Tags: devices

Description

On June 30, 1948, AT&T Bell Labs unveiled the transitor to the world, creating a spark of explosive economic growth that would lead into the Information Age. William Shockley led a team of researchers, including Walter Brattain and John Bardeen, who invented the device. Like the existing triode vacuum tube device, the transistor could amplify signals and switch currents on and off, but the transistor was smaller, cheaper, and more efficient. Moreover, it could be integrated with millions of other transistors onto a single chip, creating the integrated circuit at the heart of modern computers.

Today, most transistors are being manufactured with a minimum feature size of 60-90nm--roughly 200-300 atoms. As the push continues to make devices even smaller, researchers must account for quantum mechanical effects in the device behavior. With fewer and fewer atoms, the positions of impurities and other irregularities begin to matter, and device reliability becomes an issue. So rather than shrink existing devices, many researchers are working on entirely new devices, based on carbon nanotubes, spintronics, molecular conduction, and other nanotechnologies.

Learn more about transistors from the many resources on this site, listed below. Use our simulation tools to simulate performance characteristics for your own devices.

Online Presentations (81-100 of 259)

  1. Lecture 8: Mechanics of Defect Generation and Gate Dielectric Breakdown

    10 Mar 2010 | | Contributor(s):: Muhammad A. Alam

  2. Nanoelectronic Modeling Lecture 23: NEMO1D - Importance of New Boundary Conditions

    09 Mar 2010 | | Contributor(s):: Gerhard Klimeck

    One of the key insights gained during the NEMO1D project was the development of new boundary conditions that enabled the modeling of realistically extended Resonant Tunneling Diodes (RTDs). The new boundary conditions are based on the partitioning of the device into emitter and collector...

  3. Illinois ECE 440 Solid State Electronic Devices, Lecture 22&23: P-N Junction Capacitance; Contacts

    07 Mar 2010 | | Contributor(s):: Eric Pop

  4. Illinois ECE 440 Solid State Electronic Devices, Lecture 24: Narrow-base P-N Diode

    07 Mar 2010 | | Contributor(s):: Eric Pop

  5. Illinois ECE 440 Solid State Electronic Devices, Lecture 25: Intro to BJT

    07 Mar 2010 | | Contributor(s):: Eric Pop

  6. Illinois ECE 440 Solid State Electronic Devices, Lecture 26: Narrow-base BJT

    07 Mar 2010 | | Contributor(s):: Eric Pop

  7. Illinois ECE 440 Solid State Electronic Devices, Lecture 27: BJT Gain

    07 Mar 2010 | | Contributor(s):: Eric Pop

  8. Illinois ECE 440 Solid State Electronic Devices, Lecture 21: P-N Diode Breakdown

    07 Mar 2010 | | Contributor(s):: Eric Pop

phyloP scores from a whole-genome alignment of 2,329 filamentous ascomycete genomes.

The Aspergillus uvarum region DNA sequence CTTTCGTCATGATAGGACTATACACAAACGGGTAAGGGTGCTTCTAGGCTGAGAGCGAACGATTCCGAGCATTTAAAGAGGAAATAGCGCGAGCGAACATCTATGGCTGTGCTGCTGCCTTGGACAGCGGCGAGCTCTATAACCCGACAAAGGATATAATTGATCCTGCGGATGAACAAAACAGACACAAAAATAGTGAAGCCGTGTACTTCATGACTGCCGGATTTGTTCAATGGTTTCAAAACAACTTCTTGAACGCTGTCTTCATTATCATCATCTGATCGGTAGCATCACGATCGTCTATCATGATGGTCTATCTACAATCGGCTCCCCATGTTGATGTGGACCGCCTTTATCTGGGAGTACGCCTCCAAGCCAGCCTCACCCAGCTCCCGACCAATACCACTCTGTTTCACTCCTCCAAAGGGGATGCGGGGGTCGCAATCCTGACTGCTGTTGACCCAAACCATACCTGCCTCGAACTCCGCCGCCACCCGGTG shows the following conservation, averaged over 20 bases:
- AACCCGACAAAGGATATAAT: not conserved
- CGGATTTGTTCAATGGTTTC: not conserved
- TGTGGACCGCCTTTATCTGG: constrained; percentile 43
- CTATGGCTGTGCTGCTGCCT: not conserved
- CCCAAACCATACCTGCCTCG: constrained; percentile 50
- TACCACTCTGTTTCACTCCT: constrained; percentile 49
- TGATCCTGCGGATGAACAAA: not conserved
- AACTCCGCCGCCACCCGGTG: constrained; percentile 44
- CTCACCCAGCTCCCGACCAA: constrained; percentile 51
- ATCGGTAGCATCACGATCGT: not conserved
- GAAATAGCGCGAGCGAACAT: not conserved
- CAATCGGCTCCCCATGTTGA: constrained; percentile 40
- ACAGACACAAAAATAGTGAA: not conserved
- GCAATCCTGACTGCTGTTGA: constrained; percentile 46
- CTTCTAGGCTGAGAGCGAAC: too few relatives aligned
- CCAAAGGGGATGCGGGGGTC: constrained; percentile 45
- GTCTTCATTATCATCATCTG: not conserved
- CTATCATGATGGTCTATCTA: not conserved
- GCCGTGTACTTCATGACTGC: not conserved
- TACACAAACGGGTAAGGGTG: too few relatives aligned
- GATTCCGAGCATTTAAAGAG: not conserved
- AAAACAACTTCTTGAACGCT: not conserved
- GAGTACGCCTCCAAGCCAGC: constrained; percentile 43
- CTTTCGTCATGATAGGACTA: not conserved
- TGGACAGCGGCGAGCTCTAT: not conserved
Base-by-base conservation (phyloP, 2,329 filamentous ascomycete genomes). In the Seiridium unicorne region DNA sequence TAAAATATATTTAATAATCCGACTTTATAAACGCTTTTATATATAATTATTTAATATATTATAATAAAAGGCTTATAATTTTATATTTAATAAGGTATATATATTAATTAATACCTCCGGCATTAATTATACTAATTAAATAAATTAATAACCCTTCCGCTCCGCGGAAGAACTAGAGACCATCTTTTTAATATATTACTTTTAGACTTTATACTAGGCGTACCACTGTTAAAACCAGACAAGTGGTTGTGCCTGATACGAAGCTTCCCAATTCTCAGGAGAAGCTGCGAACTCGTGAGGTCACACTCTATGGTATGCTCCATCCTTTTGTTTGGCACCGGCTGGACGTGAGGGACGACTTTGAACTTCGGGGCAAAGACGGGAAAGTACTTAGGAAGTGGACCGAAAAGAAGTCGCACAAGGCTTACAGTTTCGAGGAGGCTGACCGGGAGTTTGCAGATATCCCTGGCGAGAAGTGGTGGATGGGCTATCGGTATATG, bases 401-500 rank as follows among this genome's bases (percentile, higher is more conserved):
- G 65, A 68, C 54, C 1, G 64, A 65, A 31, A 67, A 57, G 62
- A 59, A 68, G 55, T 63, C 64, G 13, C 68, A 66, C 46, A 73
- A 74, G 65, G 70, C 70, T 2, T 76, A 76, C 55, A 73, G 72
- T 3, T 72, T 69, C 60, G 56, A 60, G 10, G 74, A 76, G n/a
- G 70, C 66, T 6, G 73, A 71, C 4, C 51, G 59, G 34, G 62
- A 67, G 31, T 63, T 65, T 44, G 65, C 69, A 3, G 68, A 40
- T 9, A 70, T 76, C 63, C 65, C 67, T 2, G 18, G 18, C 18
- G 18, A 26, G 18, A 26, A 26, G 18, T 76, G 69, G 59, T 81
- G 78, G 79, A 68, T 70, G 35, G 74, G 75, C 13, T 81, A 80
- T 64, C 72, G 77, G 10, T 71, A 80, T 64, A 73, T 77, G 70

9. Illinois ECE 440 Solid State Electronic Devices, Lecture 34: MOS Field Effect Transistor (FET)

    02 Mar 2010 | | Contributor(s):: Eric Pop

  10. Illinois ECE 440 Solid State Electronic Devices, Lecture 35: Short Channel MOSFET and Non-Ideal Behavior

    02 Mar 2010 | | Contributor(s):: Eric Pop

  11. Illinois ECE 440 Solid State Electronic Devices, Lecture 36: MOSFET Scaling Limits

    02 Mar 2010 | | Contributor(s):: Eric Pop

  12. Illinois ECE 440 Solid State Electronic Devices, Lecture 37: MOSFET Analog Amplifier and Digital Inverter

    02 Mar 2010 | | Contributor(s):: Eric Pop

  13. Illinois ECE 440 Solid State Electronic Devices, Lecture 32: MOS Threshold Voltage

    02 Mar 2010 | | Contributor(s):: Eric Pop

  14. Illinois ECE 440 Solid State Electronic Devices, Lecture 31: MOS Capacitor

    02 Mar 2010 | | Contributor(s):: Eric Pop

  15. Illinois ECE 440 Solid State Electronic Devices, Lecture 28&29: All Modes of BJT Operation

    02 Mar 2010 | | Contributor(s):: Eric Pop

  16. Lecture 10: Interface Damage & Negative Bias Temperature Instability

    02 Feb 2010 | | Contributor(s):: Muhammad A. Alam

    Outline:Background informationNBTI interpreted by R-D modelThe act of measurement and observed quantityNBTI vs. Light-induced DegradationPossibility of Degradation-free TransistorsConclusions

  17. Illinois ME 498 Introduction of Nano Science and Technology, Lecture 25: Nanomaterials and Devices for Solar Energy

    29 Dec 2009 | | Contributor(s):: Nick Fang, Omar N Sobh

    Nanomaterials and Devices for Solar EnergyTopics: Approaches: Breathing Membrane Continuous Operation Fuel Cell Water Management ElectroKinetic Nanobattery EDL Capacitators Laminar Flow Based Micro Fuel Cells The Energy in Sunlight Solar Energy Utilization Discovery of photovoltaic effect...

  18. Illinois ME 498 Introduction of Nano Science and Technology, Lecture 23: Nanomaterials and Devices for Energy Conversion I

    28 Dec 2009 | | Contributor(s):: Nick Fang, Omar N Sobh

    Nanomaterials and Devices for Energy ConversionTopics: Overview of Actuators at Nanoscale Electrostatic Actuators Piezo-Actuators Surface Acoustic Wave Motors Actuator Selection Electrochemical Actuators Solid State Electrochemical Actuator Electrochemical nano-actuator Electrochemical conversion...

  19. Illinois ME 498 Introduction of Nano Science and Technology, Lecture 24: Nanomaterials and Devices for Energy Conversion II

    28 Dec 2009 | | Contributor(s):: Nick Fang, Omar N Sobh

    Nanomaterials and Devices for Energy Conversion IITopics: Electrochemistry - Energy Storage Non-linear Diffusion Effect in Electrochemistry Architecture of 3-D batteries Nanomaterials for Energy Storage Solutions for Reversibility Nano-wire Lithium Ion Batteries Nano-wire Solar Cells Micro Nano...

  20. Molecular Sensors for MEMS

    10 Dec 2009 | | Contributor(s):: John P. Sullivan

    This seminar will cover the issues involved in using molecular sensors in MEMS and their application to microchannels, supersonic micronozzles, microjet impingement, microturbines and unsteady fluidic actuators.